This year’s grand final of the Three Minute Thesis Competition (3MT*) was held at the Sir Charles Wilson Building on Friday 18th March. Three PhD researchers from each of the University of Glasgow’s four main colleges condensed and presented their fascinating research topics into three compact minutes. This was no mean feat, and all 12 participants did brilliantly in front of a large audience that included, friends, family, supervisors and college Deans.
This year’s overall winner was Ruth Turner from the School of Humanities who is researching the impact of the loss of the Singer Sewing Machine Factory building on the town of Clydebank. Ruth has received the fantastic prize of a £1000 travel and research grant, which she hopes to use in order to travel to of the Singer company’s former factory sites in Europe. Ruth is carrying out her research in collaboration with West Dunbartonshire Council and her PhD is supported by the AHRC Collaborative Doctoral Award.
Paula Sweeten also did the School of Life Sciences very proud as runner up with her excellent talk entitled “Learning to culture blood stem cells to improve chemotherapy”. Paula clearly outlined how her research could impact positively on people who have undergone chemotherapy treatment by helping them to quickly rebuild their immune system.
While the judges were deliberating their choices, the 3MT People’s Choice Award allowed the audience the opportunity to vote on their favourite presentation. This year, Eloise Larson of the School of Biomedical Engineering came out on top with her talk, “Sound Diagnosis”, in which she outlined her research into developing a portable testing system for the early diagnosis of MAP in cows, helping to prevent them from getting TB.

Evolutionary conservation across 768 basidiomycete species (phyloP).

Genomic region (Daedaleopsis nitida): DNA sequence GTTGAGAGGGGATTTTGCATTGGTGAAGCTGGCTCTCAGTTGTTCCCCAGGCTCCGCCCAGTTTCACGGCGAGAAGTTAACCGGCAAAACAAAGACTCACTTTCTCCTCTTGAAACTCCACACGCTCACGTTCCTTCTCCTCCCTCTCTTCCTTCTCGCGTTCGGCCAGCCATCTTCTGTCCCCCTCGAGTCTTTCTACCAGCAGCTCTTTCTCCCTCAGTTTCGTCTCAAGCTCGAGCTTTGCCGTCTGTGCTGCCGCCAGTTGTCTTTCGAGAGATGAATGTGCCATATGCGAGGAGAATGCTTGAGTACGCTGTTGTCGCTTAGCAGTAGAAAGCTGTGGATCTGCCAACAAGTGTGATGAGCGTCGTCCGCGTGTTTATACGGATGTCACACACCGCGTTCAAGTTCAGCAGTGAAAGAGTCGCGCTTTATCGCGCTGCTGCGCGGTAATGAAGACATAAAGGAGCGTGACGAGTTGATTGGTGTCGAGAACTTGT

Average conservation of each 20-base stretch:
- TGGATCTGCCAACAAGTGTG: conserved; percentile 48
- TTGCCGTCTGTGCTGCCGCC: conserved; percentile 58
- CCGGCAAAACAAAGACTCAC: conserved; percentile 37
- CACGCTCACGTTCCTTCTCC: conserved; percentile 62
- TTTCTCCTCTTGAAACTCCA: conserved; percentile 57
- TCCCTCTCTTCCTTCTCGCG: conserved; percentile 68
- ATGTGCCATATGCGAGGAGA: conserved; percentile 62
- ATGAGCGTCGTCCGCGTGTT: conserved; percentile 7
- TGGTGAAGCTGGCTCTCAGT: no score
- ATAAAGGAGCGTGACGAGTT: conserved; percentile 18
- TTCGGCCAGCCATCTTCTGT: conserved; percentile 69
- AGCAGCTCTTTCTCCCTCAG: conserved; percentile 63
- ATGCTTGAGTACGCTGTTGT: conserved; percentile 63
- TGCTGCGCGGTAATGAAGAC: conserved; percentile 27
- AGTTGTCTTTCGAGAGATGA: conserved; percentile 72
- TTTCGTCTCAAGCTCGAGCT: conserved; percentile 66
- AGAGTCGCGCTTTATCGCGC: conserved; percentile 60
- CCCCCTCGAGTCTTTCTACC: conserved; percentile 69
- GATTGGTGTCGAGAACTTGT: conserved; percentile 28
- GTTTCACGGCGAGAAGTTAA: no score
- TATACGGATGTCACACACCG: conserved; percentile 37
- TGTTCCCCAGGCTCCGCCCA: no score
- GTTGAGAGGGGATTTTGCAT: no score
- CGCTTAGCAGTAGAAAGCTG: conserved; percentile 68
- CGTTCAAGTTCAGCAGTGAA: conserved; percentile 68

This year, we introduced a new award, called the Spirit of Engagement Award for the school that with the highest rate of participation in the competition, celebrating the diversity of talent and projects being carried out across the University. The School of Humanities came out on top with 7 entrants. We’re hoping that other schools will take note and try to beat this number next year!
As ever, almost all of the presentations delivered by our participants are available to view online. So, if you missed the Heats and Final, watching these films is a great way to get aquainted with some of the inspiring research that is happening across the university, and to appreciate the time and effort put in by the contestants in communicating the importance of their research for a public audience.
And finally, well done to all of our remaining 2016 finalists, who all deserve a special mention:
Xi King (SCI&ENG) – ‘Surface Acoustic Waves: Smart Drug Delivery’
Adrienne Macartney (SCI&ENG) – ‘Petrifying climates: lessons from early Mars’
Colin Reilly (ARTS) – ‘English is a Problem’
Carolina Reolon Jardim (ARTS) – ‘English Dictionaries in Brazil: An Open Goal’
Lauren Wills (MVLS) – ‘How Do We Mend A Broken Heart?’
Antonina Mutoro (MVLS) – ‘Improving child care in urban slums in Kenya’
Sheela Tripathee (SOCSCI) – ‘Men managing their weight: influences from and on their partners’
Yan Zheng (SOCSCI) – ‘The Story, the Touchscreen and the Child: How Story Apps Tell Stories’
Chizoba Obi (SOCSCI) – ‘Government debt crisis – A solution’
*3MT is an international competition developed by the University of Queensland.